If you discovered that a major mobile phone company had allowed someone else to take out a contract in your name, you would rightly be furious.
But what if that “someone else” turned out to be your mother, who hadn’t paid the bill and as a result, the company slapped a black mark on your credit record to the extent you couldn’t get a mortgage?
That is the highly unusual position that a couple from the West Midlands have found themselves in. David Platt and Tessa James* say they have been left astonished by the fact that Tesco Mobile gave Platt’s mother an iPhone contract in his name.
It then added insult to injury, they say, by refusing to take the £592 default off Platt’s credit file – even after staff were told that he and his mother were estranged, and she had defrauded Tesco Mobile. Instead, the firm advised Platt to take his mum to the small claims court.
The case shows how difficult it can be to get a company to take you seriously if you have been defrauded by a relative or, more often, a former partner. It is also further evidence of how a missed mobile payment can ruin your financial record.
The first the couple knew of the mobile contract was when they recently investigated why they had been turned down for their first mortgage. They were told to look at Platt’s credit file, where they soon discovered the default. It related to a £592 balance outstanding on the mobile phone account.
It then emerged that in 2015, Platt’s mother had succeeded in persuading Tesco Mobile to give her a new iPhone on a contract taken out in his name.
He had been living with her at the time so she would have known most, if not all, of his personal details: date of birth, mother’s maiden name and so on. Crucially, she was able to hand over her own bank account details to cover the monthly payments, and grab letters sent to him. It left him none the wiser as there was no trace of any payments on his account.
The couple suspect Platt’s mother did it because she would have been refused for a contract in her own name, due to previous financial problems. When she did not make the required payments, Tesco Mobile put the account into default.
“David no longer lives at home, and he and his mother don’t talk to each other and are essentially estranged,” says Tessa. “When we discovered what had happened, I messaged his mother about this, and she didn’t deny it. In fact, she appears to find the whole thing hilarious but for us this has been a nightmare.”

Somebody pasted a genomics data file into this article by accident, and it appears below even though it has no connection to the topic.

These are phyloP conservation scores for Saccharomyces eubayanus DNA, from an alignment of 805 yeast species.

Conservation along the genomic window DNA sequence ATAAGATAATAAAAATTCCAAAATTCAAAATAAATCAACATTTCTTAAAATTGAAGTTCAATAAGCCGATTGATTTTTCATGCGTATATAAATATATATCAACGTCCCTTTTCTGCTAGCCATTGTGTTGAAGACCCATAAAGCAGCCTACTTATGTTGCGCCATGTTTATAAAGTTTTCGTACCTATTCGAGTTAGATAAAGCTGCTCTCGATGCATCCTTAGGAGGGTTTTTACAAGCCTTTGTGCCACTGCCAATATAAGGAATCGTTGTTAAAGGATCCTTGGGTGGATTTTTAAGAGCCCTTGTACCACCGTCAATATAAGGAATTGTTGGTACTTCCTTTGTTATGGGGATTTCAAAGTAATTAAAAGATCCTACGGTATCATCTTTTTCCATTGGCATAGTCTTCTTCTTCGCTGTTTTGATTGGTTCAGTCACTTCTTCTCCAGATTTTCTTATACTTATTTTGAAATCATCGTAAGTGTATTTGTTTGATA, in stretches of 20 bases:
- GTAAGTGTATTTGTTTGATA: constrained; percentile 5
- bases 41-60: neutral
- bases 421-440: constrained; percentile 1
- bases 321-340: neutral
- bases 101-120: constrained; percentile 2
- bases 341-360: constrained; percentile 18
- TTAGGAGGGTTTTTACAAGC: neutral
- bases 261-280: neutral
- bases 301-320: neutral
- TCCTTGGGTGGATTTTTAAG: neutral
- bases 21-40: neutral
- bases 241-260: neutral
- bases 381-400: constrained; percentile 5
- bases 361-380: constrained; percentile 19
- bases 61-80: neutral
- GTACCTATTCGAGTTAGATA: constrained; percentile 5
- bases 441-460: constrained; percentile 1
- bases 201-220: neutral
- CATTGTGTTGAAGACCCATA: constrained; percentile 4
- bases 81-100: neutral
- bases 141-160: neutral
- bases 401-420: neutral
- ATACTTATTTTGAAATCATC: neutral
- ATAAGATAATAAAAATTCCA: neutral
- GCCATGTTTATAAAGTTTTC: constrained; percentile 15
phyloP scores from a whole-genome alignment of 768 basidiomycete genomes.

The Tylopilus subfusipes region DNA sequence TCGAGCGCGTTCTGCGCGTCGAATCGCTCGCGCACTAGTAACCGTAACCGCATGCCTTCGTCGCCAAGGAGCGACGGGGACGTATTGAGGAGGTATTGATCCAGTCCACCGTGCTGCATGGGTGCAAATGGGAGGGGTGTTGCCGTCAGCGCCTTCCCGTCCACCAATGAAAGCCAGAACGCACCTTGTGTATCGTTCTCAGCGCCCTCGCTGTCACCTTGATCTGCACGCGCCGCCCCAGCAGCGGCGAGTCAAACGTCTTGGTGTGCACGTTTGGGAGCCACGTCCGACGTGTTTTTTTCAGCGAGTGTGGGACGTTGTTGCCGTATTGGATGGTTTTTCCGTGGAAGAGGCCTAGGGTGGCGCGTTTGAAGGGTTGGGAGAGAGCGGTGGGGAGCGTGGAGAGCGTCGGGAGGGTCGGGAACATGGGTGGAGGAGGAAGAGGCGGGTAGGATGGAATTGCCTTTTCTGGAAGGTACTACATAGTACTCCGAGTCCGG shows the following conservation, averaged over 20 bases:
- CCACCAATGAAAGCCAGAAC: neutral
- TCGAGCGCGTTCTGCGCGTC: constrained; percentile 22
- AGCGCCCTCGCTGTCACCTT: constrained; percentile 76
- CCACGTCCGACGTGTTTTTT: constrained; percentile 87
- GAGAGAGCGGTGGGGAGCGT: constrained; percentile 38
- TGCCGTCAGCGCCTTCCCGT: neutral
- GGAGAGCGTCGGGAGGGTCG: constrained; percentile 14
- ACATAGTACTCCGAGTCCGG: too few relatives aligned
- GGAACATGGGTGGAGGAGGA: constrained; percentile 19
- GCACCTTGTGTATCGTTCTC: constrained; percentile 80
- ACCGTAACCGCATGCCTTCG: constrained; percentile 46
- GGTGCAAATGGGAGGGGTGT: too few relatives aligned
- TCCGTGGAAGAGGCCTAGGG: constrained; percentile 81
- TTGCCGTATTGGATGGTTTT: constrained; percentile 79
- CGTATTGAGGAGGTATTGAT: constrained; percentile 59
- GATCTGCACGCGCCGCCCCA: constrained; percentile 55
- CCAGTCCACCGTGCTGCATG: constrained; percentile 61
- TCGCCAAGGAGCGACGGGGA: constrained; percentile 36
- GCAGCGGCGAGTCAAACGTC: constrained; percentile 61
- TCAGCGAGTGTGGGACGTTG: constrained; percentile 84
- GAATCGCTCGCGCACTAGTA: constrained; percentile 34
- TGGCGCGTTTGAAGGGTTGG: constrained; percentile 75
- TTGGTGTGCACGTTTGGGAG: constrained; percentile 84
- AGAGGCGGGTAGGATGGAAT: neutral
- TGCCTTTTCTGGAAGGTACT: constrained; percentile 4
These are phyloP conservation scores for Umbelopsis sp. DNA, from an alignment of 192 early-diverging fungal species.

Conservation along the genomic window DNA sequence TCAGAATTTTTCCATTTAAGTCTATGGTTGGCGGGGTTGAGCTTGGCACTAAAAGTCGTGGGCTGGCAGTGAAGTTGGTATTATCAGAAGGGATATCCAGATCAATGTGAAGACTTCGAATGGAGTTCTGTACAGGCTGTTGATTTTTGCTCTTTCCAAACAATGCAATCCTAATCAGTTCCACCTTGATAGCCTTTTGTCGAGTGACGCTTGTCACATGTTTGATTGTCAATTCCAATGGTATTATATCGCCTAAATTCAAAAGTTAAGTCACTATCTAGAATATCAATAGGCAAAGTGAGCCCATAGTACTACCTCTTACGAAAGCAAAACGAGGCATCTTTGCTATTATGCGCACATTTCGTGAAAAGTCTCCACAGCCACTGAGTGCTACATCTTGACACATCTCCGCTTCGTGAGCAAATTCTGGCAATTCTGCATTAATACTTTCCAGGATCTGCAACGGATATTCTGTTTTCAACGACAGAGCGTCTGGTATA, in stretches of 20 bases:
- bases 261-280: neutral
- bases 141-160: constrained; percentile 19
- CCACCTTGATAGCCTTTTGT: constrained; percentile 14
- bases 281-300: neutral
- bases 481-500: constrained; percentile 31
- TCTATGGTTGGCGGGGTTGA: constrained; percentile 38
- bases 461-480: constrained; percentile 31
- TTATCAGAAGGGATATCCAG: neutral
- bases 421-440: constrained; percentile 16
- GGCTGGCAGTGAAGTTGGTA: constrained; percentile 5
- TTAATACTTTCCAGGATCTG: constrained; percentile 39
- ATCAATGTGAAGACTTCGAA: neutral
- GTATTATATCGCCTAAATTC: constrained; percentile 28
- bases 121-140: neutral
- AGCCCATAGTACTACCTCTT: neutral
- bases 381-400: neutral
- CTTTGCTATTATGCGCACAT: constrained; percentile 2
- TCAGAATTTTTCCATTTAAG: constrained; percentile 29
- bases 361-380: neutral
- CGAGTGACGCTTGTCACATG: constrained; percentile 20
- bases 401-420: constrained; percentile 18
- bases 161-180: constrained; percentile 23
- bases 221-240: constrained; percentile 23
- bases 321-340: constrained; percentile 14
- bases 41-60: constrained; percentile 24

The couple say they were told they would have to pay the £592 debt and would face having to come up with a much higher deposit of 15% if they wanted a mortgage, which was near-impossible for them.
“Ever since we discovered this, we have been battling with Tesco Mobile to get them to sort this out. They were quite happy to give a phone to someone without checking that their ID matched up – someone who handed over a bank account in a different name. But their stance has been that this can’t have been fraud because it’s your mum. They told us they believe it is a civil matter.
“We have been to the police, who took the matter seriously and gave us a crime reference number but Tesco maintains it has done nothing wrong and will not remove the non-payment marker against his name. It has been a complete nightmare – one we can’t resolve,” she says.
Following Guardian Money’s intervention, Tesco Mobile, whose customer satisfaction figures have fallen in recent months, had a swift change of heart. It has written off the debt and removed the default from Platt’s credit file.
Tesco Mobile told us it made numerous attempts to advise Platt about the debt, including sending letters to the family home.
“We were contacted by the customer earlier this year but the matter was classed as a civil issue due to the information provided, and he was advised of what action to take. Now he has been able to provide a crime reference number, we have changed the status of the incident to fraud. Our customers’ security is of utmost importance to us and we have introduced even stronger security measures to our end-to-end ID verification, which now prevent customers from using a different account name to the bank details they provide,” the firm said.
The couple are not the first to find someone has used their ID to take out a mobile contract. In 2012, Money revealed how lax security measures at mobile firms allowed customers using fake ID to take out contracts. One reader had nine contracts taken out in his name. Another had a similar problem with Tesco Mobile, which was said to have had a particular issue with fraud back then. Pressure to make sales was blamed for lax security.
Platt is not the first to suffer financial abuse by a family member. A 2014 Citizens Advice report described it as a growing yet rarely discussed problem.
James Jones at credit reference agency Experian says such cases are unusual. “I have seen the occasional case where credit has been taken out by a family member without the person’s knowledge – which is, without a doubt, ID fraud – but it’s quite rare. Experian has a special team set up for victims of fraud,” he says. The number is 0344 481 8000.
*Names have been changed.